Stevenson fell to the floor, defendant ran out of the kitchen into the counter and stool room of the restaurant and called out, ‘Quick, run, call the cops.’
Defendant testified further that he probably was ‘cussing or something,’ that with reference to the stabbing or cutting of Stevenson he did not ‘know exactly how that happened.’
Appellant now asserts in effect that the evidence is insufficient to support the judgment, that he acted in self defense.
Appellant has seen fit to cite a part of a remark of the trial judge at the time of sentencing to show that the judge ‘did not feel that the evidence supported the conviction.’ The entire statement of the judge at the time was, ‘I actually was somewhat surprised that the jury convicted the man, and yet I am satisfied that he needlessly and uselessly took a human life. Even though the other person was on his premises there was no reason for his taking this life.’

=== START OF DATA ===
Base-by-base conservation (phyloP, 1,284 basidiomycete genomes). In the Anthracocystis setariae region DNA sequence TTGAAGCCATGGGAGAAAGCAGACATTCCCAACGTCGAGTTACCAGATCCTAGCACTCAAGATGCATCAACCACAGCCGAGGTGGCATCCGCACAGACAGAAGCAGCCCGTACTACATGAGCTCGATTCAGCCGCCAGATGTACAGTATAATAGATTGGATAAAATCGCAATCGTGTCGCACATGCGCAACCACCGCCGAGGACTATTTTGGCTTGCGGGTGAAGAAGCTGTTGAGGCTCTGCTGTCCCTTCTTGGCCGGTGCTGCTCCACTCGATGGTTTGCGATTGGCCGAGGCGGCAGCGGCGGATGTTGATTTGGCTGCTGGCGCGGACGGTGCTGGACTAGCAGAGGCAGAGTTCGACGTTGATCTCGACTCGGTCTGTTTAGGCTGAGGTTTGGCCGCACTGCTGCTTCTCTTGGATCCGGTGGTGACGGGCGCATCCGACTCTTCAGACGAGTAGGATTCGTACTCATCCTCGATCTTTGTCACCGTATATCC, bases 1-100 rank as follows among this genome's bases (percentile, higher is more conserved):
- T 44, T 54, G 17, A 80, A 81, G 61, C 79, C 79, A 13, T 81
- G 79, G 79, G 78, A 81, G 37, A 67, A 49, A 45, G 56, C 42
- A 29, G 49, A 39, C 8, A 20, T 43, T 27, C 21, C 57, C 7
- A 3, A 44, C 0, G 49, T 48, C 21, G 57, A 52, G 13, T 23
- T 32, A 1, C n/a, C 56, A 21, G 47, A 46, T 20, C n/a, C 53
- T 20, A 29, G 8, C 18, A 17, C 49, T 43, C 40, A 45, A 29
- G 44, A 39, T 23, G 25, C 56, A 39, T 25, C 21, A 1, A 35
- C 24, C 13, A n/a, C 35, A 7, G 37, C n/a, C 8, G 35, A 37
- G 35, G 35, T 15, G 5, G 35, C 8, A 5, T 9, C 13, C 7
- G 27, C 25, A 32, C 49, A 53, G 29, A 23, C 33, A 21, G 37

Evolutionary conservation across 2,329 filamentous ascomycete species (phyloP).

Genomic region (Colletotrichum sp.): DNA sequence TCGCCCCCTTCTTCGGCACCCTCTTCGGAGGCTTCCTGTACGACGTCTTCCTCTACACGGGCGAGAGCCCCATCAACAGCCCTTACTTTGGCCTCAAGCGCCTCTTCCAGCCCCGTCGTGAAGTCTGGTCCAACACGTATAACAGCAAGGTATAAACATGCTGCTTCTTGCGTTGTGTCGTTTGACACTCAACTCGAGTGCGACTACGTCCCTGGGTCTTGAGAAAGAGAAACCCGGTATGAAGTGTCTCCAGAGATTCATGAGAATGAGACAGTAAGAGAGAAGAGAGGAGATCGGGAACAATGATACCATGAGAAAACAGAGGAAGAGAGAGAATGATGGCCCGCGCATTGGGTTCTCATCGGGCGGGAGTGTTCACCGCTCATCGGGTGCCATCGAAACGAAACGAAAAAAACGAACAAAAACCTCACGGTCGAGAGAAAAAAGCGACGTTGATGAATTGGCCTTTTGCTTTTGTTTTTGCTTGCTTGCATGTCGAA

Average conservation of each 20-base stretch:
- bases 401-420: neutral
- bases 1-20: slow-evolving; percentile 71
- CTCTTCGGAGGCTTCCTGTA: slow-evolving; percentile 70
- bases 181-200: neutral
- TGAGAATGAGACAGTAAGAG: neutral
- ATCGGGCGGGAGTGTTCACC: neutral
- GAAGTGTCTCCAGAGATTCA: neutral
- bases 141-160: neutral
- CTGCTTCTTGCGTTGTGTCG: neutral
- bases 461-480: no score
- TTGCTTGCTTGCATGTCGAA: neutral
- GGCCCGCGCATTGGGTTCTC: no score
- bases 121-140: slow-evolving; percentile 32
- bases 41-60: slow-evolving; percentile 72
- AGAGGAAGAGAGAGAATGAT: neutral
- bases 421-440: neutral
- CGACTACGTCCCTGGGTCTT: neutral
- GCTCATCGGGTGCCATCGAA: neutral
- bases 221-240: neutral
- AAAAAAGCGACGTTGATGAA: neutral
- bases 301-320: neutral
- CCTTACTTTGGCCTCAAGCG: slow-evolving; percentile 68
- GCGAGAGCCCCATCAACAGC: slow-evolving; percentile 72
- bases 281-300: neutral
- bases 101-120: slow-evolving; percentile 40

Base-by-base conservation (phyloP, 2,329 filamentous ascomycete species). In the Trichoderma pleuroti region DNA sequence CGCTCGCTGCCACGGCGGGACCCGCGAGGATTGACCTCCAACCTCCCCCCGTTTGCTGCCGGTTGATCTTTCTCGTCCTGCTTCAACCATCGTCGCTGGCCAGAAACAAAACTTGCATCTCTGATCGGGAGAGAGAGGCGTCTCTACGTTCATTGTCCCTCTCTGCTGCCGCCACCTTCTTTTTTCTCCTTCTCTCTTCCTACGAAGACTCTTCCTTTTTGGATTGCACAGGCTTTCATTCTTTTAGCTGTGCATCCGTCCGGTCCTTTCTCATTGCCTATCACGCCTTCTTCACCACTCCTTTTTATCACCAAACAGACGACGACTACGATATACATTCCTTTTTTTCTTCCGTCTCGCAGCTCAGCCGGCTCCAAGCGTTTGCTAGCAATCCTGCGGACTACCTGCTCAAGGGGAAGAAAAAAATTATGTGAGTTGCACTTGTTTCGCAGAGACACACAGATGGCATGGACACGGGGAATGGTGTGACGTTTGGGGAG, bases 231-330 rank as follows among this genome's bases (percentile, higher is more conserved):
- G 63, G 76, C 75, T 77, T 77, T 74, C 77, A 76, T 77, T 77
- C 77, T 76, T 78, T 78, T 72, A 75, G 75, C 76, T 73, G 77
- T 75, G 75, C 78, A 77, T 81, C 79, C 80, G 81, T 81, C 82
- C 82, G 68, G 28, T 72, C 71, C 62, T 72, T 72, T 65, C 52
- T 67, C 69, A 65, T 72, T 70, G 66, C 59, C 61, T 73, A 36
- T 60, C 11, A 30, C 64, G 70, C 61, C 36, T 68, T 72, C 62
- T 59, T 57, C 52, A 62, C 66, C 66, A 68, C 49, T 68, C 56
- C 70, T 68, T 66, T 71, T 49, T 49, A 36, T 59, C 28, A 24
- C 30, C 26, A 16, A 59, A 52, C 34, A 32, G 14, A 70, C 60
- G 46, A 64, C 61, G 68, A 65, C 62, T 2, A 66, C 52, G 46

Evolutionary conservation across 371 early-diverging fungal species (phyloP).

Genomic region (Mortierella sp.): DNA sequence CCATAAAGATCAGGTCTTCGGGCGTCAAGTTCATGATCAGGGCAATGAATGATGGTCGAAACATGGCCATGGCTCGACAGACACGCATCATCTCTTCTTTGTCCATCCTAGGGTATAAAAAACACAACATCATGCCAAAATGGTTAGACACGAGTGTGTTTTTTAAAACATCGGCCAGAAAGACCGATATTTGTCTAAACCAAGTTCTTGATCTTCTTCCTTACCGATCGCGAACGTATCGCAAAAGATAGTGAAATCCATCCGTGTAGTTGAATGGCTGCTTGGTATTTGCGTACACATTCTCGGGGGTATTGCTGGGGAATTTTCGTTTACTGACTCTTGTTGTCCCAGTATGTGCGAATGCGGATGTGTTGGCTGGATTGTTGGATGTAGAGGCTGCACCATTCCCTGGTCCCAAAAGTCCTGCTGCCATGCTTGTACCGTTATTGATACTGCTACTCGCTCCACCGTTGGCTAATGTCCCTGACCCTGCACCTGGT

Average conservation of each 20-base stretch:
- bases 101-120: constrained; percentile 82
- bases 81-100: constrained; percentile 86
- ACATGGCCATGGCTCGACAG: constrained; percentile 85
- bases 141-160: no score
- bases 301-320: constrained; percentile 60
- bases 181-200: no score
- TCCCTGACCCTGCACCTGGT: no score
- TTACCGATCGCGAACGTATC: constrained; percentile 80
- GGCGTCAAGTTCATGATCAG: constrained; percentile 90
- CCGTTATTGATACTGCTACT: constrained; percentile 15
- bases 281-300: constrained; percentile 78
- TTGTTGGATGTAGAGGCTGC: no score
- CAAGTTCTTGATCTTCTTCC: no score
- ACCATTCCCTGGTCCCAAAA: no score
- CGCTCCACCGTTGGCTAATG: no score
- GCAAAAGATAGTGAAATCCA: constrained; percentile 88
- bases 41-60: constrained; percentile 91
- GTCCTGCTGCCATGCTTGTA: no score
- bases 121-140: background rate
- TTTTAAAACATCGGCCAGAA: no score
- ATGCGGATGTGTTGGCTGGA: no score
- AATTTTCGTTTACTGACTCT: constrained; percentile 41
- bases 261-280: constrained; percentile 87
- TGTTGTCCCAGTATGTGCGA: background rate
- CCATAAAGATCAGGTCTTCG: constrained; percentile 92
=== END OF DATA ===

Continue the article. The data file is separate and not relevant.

Appellant's contentions to the effect that the evidence shows as a matter of law that the homicide was justified, committed in self defense, is predicated largely on his own testimony.
“‘If the defendant in any way challenged the fight, and went to it armed, he cannot afterward maintain that in taking his assailant's life he acted in self defense. ‘A man has not * * * the right to provoke a quarrel and take advantage of it, and then justify the homicide.’ Self-defense may be resorted to in order to repel force, but not to inflict vengeance. * * * ‘There is certainly no law to justify the proposition that a man may be the assailant and bring on an attack, and then claim exemption from the consequence of killing his adversary on the ground of self defense.”‘ (Citation.)